• 28 percent of Millennials have used their personal social media accounts during a meeting, compared with just 5 percent of Boomers, and
• 30 percent of Millennials have browsed the internet for personal reasons (including shopping), compared with only 5 percent of Boomers
Phillips continued: “What is evident from our research is that by and large, Millennials lack the spaces and resources to carry out their jobs effectively. By failing to meet the demands of this modern, digital-native workforce, employers risk missing out on the top talent.”
Other report findings:
• Almost half (48 percent) of respondents agreed that the room where they were interviewed for a job would influence their opinion of whether or not to work for an organisation – this was particularly high amongst Millennials, at 54 percent
• 31 percent agree their meeting rooms are dull and uninspiring
• One in ten (10 percent) office workers has fallen asleep in a meeting
• 21 percent have been let down by technology whilst attending a virtual meeting
• 12 percent would be willing to take a 5 percent pay reduction for the ability to work from home more frequently
• 27 percent actively avoid making telephone calls outside of a private space if they know people around can hear their conversation (higher with Millennials at 32 percent)
Recruitment and retention
The second study of 1,000 UK office workers by office design and interiors firm saraceninteriors.com claims that 41 percent of office workers say a modern office is a key factor when deciding to accept or reject a job offer, with 43 percent saying they’ve rejected job offers in the past due from employers with uninspiring offices.
The study also suggested businesses should consider their office design when looking to retain the best talent, with 39 percent of respondents saying a dull office has been a key reason for leaving a previous position, and 22 percent saying they would actually take a 10 percent pay cut to move to a modern office.
Of the office workers surveyed by Saracen Interiors, 50 percent said that while job hunting they research any potential employers to see what kind of office they have before deciding to apply for the role, with 66 percent saying they would be willing to travel further for a role in a modern office.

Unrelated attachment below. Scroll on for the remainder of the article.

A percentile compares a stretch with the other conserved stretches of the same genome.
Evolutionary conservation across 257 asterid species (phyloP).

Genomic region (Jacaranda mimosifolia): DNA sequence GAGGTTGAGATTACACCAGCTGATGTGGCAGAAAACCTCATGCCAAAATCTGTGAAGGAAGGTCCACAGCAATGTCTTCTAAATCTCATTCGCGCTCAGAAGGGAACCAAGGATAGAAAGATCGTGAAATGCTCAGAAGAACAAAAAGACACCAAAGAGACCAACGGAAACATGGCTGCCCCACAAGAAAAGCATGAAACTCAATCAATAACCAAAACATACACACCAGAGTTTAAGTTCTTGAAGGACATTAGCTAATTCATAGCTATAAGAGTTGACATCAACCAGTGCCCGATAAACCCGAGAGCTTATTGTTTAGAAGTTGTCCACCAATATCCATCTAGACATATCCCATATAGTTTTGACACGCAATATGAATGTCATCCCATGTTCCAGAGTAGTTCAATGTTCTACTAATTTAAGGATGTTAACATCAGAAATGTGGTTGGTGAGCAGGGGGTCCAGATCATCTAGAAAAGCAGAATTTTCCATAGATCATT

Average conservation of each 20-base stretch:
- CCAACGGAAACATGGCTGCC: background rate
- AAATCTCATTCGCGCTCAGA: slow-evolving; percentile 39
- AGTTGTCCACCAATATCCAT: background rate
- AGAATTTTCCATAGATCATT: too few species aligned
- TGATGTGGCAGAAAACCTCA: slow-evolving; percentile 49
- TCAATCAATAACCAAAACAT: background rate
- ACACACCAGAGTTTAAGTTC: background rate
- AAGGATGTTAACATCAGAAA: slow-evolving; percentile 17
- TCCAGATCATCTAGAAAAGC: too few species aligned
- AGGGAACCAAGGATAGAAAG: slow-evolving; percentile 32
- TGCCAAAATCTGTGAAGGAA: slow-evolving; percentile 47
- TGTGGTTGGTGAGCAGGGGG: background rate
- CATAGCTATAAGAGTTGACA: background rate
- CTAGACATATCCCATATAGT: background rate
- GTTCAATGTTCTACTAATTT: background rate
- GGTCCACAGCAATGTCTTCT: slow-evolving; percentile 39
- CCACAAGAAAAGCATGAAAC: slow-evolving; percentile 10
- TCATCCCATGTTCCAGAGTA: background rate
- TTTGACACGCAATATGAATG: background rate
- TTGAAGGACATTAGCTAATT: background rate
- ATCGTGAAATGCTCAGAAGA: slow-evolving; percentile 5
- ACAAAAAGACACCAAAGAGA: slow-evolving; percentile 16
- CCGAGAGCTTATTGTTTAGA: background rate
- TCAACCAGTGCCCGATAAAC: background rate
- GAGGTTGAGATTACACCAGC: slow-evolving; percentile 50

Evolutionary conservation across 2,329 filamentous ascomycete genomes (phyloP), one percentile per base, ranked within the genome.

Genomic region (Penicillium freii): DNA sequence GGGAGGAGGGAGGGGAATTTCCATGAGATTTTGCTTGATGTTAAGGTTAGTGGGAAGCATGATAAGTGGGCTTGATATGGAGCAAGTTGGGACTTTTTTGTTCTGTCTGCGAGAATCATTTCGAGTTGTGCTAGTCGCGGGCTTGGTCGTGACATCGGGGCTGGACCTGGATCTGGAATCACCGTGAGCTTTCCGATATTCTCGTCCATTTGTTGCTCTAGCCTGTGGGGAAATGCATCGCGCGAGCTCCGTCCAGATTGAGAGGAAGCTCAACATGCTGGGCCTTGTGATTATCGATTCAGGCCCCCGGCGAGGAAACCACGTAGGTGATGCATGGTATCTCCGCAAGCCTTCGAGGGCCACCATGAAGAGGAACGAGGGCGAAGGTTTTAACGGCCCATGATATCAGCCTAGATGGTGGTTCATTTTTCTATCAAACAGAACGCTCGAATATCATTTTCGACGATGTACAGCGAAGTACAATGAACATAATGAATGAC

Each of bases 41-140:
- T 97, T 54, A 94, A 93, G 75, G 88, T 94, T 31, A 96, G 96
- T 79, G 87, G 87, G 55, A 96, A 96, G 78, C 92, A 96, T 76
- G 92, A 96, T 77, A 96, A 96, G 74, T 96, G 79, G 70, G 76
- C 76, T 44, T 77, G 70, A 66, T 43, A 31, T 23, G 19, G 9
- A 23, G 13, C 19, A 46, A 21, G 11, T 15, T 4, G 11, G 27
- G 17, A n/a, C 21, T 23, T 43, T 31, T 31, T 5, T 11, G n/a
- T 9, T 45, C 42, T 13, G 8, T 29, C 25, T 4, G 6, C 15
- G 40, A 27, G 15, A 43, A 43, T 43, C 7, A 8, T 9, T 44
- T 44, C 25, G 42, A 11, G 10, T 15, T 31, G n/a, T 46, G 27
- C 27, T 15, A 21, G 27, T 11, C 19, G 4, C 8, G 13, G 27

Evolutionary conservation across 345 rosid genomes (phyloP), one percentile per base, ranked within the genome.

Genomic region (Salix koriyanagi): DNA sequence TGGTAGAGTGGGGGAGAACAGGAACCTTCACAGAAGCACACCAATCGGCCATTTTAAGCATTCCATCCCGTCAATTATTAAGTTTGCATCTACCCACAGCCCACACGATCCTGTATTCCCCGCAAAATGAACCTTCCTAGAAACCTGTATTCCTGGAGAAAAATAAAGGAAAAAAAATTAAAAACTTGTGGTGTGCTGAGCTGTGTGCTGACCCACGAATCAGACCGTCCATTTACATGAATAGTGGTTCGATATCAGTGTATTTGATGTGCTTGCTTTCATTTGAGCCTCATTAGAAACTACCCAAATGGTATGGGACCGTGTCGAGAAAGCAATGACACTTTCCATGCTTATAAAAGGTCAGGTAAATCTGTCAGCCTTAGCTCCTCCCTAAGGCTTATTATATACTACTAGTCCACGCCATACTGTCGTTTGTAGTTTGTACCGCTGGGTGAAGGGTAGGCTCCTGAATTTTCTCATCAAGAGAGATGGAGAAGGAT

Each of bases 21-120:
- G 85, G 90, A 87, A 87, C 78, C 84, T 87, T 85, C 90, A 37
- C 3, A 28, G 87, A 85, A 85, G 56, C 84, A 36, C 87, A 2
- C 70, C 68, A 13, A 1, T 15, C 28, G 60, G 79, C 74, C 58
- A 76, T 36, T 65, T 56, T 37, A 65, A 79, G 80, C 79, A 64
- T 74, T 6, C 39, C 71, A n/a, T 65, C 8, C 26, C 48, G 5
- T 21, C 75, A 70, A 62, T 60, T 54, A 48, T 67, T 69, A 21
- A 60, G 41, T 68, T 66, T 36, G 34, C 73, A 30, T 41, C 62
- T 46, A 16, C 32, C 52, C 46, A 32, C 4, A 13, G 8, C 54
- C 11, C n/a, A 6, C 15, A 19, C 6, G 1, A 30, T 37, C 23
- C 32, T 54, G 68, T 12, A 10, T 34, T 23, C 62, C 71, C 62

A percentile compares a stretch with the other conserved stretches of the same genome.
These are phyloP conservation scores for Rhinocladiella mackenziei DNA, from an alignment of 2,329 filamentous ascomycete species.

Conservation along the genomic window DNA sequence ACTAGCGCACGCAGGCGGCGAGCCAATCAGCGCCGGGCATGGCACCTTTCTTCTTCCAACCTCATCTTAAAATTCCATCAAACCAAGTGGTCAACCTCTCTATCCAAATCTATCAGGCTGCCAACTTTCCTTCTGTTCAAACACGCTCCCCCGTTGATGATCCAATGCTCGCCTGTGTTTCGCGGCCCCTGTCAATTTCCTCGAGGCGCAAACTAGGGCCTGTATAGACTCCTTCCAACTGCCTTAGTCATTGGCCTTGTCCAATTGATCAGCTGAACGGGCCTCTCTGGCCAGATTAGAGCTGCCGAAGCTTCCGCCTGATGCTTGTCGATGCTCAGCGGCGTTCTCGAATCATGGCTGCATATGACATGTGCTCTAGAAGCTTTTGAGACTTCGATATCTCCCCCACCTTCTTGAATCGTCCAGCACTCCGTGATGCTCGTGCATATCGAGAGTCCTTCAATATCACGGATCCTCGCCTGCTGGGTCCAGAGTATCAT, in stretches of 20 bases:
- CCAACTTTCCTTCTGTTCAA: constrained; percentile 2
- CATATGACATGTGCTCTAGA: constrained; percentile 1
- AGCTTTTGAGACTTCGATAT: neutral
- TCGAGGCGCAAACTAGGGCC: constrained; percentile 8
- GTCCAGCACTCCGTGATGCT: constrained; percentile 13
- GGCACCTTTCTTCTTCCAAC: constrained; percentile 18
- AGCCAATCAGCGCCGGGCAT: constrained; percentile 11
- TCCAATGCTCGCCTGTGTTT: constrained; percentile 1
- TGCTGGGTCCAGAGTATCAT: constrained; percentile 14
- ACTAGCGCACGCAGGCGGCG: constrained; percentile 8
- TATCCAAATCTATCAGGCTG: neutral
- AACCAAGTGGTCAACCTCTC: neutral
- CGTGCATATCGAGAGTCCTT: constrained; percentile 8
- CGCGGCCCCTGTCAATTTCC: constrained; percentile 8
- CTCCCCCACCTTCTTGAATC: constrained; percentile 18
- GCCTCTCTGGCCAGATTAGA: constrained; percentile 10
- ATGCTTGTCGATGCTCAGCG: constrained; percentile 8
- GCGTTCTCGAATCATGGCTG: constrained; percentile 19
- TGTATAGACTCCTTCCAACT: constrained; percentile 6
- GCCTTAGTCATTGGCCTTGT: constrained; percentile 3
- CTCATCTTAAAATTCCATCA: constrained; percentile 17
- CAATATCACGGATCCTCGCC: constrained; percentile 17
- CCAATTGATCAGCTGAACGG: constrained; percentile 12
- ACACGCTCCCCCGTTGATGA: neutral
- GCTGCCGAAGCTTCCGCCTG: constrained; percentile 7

Commenting on the survey’s findings, Mike Page, CEO at saraceninteriors.com, said: “It’s clear to see from the survey results that business owners should be thinking more about their office design and how it appears to prospective employees when recruiting. In addition, and perhaps more importantly, employers should consider what impact their working environment has on their existing employees’ mental wellbeing, stress levels, and productivity.”
The study looked further into these issues finding that more than 2 in 3 office workers say their uninspiring office has a negative impact on their productivity at work. Of those who work in modern offices, a massive 72 percent say their inspiring office environment has a positive impact on their productivity. When looking at the salaries of workers surveyed there appears to be a trend, with 62 percent of those on more than £60,000 saying a modern office has been a key factor when accepting a job offer, compared to 47 percent earning £30,001 – £60,000, and 40 percent for those earning less than £30,000.
In addition, millennials are also heavily swayed by modern offices, with almost half (48 percent) saying they have rejected job offers due to lack of a modern workplace. 50 percent of millennials also said a modern office has been a key reason for them accepting a job offer previously.